a.gor.a architects see themselves as universal advisors facilitating a dialogue with the people they are building for.
Installation Magazine: Your projects include temporary dormitories, schools and medical training centers in remote areas. When was a.gor.a architects founded and what is your mission?
a.gor.a architects: a.gor.a architects was founded in 2012 by Albert Company Olmo, Jan Glasmeier and Line Ramstad. This architecture office is based in Mae Sot, Thailand working with marginalized groups, community based organizations and non-governmental organizations (NGO’s) along the Thai-Burma Border. Besides working on several school projects, a.gor.a architects have teamed up with the local construction group Gyaw Gyaw to consult for the local Mae Tao Clinic, a health center that provides free healthcare for Burmese refugees and migrants. In addition we are designing and building the new Mae Tao Clinic in the outskirts of Mae Sot. Our mission is to support local (NGO) or Community Based Organizations in need of efficient, ecological and sustainable construction solutions.
How did your firm first become involved in developing these structures?
Mae Sot is a relatively small town with a large number of NGO’s. The word spread quickly about having three architects in town and we were asked to get involved in a variety of different projects along the Thai-Burma border.
How do you determine the locations of your projects?
Most of the time we have space restraints as any project has. The schools we have built until now are all located in relatively dense villages and we always have to adjust our designs slightly after we research the sites.
The use of materials makes your structures particularly unique as they are environmentally conscious and include earthen bricks. What role do materials play in your design process?
It is important to use as many local materials as possible. The use of adobe is very important for us since we are supporting local communities by producing our own bricks and buying readymade concrete or cement from big cooperatives. Bamboo, eucalyptus and second hand timber are other materials we use. Every local worker knows how to build with these materials which allows the projects to progress smoothly.
Do the choices in material help to expedite construction?
The choice of adobe slows down the construction process severely, due to the fact that we have to produce all adobe bricks ourselves. If we would invest money into cement or concrete, we would finish our projects much quicker, but we prefer to support the communities by giving them work, even if it means that the project takes two months longer. We try to help the local economy by investing more money in labor rather than materials but always trying to maintain our final budget.
What is the typical duration of construction from start to finish?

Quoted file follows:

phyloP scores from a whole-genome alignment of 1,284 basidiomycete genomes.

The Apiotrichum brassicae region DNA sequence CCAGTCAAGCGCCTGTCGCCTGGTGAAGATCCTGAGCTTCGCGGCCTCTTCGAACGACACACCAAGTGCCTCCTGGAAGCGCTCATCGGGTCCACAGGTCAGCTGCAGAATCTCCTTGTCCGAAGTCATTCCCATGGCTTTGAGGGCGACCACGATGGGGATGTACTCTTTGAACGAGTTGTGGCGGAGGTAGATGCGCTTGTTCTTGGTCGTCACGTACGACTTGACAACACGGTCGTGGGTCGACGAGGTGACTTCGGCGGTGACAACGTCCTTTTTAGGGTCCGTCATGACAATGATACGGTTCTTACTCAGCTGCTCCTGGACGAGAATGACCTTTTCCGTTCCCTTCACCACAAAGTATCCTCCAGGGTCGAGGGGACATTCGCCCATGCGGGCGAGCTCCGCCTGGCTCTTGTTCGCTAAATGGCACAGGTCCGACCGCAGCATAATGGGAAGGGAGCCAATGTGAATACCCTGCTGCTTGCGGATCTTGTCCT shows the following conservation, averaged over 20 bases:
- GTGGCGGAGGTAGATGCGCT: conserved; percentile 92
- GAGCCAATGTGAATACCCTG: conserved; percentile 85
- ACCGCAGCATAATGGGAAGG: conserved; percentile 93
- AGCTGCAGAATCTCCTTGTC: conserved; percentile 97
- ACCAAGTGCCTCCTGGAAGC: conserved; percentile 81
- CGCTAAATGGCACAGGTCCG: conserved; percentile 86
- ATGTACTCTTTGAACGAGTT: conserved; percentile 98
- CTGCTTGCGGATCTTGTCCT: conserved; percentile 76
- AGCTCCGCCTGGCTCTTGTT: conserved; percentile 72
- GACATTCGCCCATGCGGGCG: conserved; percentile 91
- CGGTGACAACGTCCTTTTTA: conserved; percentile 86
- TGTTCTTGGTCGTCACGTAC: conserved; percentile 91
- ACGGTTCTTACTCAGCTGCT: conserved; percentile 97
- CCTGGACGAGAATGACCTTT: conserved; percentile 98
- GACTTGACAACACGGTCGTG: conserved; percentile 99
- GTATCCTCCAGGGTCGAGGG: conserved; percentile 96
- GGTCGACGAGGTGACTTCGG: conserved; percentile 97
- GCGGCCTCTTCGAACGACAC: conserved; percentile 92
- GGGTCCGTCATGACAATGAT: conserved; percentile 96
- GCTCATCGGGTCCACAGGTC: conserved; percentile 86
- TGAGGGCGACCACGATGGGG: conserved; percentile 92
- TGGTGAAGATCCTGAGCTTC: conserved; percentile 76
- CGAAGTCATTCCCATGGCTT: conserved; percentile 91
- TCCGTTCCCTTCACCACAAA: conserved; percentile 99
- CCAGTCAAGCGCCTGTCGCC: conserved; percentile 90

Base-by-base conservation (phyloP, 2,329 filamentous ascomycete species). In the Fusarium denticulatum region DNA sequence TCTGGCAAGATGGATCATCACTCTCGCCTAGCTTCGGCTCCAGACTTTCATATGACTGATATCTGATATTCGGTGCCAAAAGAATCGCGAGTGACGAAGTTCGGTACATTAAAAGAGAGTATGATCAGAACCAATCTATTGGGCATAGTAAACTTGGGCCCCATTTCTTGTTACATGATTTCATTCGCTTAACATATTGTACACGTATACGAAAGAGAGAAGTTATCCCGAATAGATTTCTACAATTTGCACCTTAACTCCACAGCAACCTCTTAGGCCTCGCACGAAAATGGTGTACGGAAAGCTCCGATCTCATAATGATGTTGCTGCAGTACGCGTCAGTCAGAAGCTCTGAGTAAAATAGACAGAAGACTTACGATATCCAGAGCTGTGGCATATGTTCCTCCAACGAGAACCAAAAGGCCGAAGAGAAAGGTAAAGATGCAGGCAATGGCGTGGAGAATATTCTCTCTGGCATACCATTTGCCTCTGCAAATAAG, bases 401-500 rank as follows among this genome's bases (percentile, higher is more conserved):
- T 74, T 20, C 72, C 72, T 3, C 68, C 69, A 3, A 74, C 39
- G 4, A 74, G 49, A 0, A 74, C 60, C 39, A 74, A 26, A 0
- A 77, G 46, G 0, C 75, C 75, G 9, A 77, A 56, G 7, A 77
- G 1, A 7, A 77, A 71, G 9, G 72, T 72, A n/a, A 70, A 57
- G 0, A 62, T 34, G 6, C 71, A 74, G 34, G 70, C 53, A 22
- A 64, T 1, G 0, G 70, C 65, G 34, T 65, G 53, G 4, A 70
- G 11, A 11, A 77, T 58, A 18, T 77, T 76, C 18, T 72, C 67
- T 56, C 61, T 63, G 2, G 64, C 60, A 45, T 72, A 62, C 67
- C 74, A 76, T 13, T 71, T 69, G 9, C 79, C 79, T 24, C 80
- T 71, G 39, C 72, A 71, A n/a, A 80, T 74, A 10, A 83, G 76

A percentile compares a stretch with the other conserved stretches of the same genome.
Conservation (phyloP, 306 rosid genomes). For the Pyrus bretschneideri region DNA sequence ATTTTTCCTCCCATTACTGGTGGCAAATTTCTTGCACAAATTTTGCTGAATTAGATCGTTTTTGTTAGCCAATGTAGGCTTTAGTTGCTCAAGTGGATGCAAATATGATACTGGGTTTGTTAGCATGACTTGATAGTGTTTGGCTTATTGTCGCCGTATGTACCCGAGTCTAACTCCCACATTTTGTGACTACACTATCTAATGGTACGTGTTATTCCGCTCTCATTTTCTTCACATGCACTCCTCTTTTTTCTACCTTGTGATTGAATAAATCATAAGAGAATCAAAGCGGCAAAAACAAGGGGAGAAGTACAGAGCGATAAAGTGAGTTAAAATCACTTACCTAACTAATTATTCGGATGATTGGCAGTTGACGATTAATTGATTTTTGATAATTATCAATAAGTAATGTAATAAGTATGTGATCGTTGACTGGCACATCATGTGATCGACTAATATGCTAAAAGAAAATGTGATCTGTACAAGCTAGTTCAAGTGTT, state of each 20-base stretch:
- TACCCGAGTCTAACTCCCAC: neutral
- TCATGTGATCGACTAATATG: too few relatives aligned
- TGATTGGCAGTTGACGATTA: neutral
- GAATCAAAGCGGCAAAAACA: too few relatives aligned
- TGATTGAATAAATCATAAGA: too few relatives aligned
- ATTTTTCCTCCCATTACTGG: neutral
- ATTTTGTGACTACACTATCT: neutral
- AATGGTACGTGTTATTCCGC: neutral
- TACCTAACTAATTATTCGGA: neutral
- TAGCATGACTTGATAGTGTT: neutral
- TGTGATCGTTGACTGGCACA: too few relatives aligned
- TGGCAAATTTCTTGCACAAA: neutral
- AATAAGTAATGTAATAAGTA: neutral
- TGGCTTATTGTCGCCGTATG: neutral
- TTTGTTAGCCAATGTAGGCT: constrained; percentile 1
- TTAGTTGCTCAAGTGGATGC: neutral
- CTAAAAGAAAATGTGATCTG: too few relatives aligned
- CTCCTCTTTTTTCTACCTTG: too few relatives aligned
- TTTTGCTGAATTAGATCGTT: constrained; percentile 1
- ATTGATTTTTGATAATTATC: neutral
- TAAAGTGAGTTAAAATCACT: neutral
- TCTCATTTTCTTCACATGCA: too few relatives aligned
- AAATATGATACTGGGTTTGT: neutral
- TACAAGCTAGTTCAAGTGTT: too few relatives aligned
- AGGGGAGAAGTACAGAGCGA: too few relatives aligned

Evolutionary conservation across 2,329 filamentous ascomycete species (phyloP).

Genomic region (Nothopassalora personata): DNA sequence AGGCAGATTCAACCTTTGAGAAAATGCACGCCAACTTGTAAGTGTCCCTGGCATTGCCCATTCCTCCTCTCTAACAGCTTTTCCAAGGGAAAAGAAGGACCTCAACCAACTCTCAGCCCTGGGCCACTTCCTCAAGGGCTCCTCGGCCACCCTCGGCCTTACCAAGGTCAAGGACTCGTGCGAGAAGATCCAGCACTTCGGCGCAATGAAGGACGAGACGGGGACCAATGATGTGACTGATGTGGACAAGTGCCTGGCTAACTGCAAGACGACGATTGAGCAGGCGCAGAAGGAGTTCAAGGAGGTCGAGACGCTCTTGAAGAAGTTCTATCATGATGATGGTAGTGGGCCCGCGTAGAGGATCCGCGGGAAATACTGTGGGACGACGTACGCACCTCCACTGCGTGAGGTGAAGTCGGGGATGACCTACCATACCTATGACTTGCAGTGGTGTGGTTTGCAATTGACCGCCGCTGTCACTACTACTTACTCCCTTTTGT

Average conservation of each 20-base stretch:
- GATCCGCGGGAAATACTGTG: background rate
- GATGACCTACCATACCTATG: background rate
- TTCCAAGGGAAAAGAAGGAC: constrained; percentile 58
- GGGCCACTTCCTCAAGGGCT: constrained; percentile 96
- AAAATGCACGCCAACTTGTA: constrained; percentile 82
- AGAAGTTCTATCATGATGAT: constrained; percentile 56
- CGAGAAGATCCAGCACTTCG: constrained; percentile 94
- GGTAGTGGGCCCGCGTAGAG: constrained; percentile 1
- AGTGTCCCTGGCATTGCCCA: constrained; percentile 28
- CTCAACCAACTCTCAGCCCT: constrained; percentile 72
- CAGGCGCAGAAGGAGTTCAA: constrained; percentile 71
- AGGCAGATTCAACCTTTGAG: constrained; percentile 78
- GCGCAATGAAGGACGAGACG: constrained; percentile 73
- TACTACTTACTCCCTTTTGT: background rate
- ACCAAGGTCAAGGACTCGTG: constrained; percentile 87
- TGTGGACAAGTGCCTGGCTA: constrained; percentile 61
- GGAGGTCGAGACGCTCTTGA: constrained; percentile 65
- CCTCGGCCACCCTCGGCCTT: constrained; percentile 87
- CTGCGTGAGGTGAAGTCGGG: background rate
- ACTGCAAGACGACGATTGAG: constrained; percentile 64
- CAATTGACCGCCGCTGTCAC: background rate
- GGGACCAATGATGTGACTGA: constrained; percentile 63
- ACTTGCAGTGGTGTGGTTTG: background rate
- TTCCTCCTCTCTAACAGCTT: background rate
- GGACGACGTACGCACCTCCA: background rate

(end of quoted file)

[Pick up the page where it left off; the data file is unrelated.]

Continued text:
A temporary dormitory with sleeping and semi-private space for twenty four kids take three to four weeks to build. We use bamboo and eucalyptus for the structure and floor and thatch or eucalyptus leaves for the roof decking. An adobe building takes much longer, we usually build at the end of the raining season (mid-October) until mid June, when the raining season starts again.
How large of a crew is required to complete the project?
One of five temporary dormitories took four carpenters three weeks to finish. The adobe classrooms are about 200 square meters and took a team of 10 workers about six month to complete.
How do you think the materials influence the space?
Adobe is a very intelligent material due to the fact that is slowly releases the stored temperatures. If it is hot outside during the day, the temperature inside the classrooms is relatively cool and vice versa at night. Adobe is also a material you want to shape curves with, right corners are very difficult to achieve with this material so we create a very haptic surface instead.
The impact of your projects is tremendous- can you reflect on a particular experience or moment that was especially gratifying?
I think is gratifying to see that people use the buildings the way we have designed. This means we have understood their needs and that our building adapts to the local modus vivendi.
What projects are you currently working on?
We are designing the in-patient departments (reproductive health, children and medical/surgical department) for the new Mae Tao Clinic in Mae Sot Thailand. The clinic was founded 1989 by well know Dr. Cynthia Maung. The clinic is a health service provider and training center established to contribute and promote accessible quality health care among displaced Burmese and ethnic people along the Thai-Burma border. In addition to the comprehensive services provided at its onsite facilities, MTC also promotes general health through partnerships with other community based organizations. The clinic has to move to a new land due to the fact that the current location is along side the Asian Highway 1, which will soon become an important connection between Yangoon and Bangkok.
What do you hope to accomplish in the future?
We architects need to be careful that we are not falling into lethargy. I would hope that we focus more on social issues and rediscover the ideals we had when we chose to be architects. I would also like to reassess our own ideals and investigate in depth local and traditional occurrences. We believe that architects should see themselves as universal advisors facilitating a dialogue with the people they are building for.
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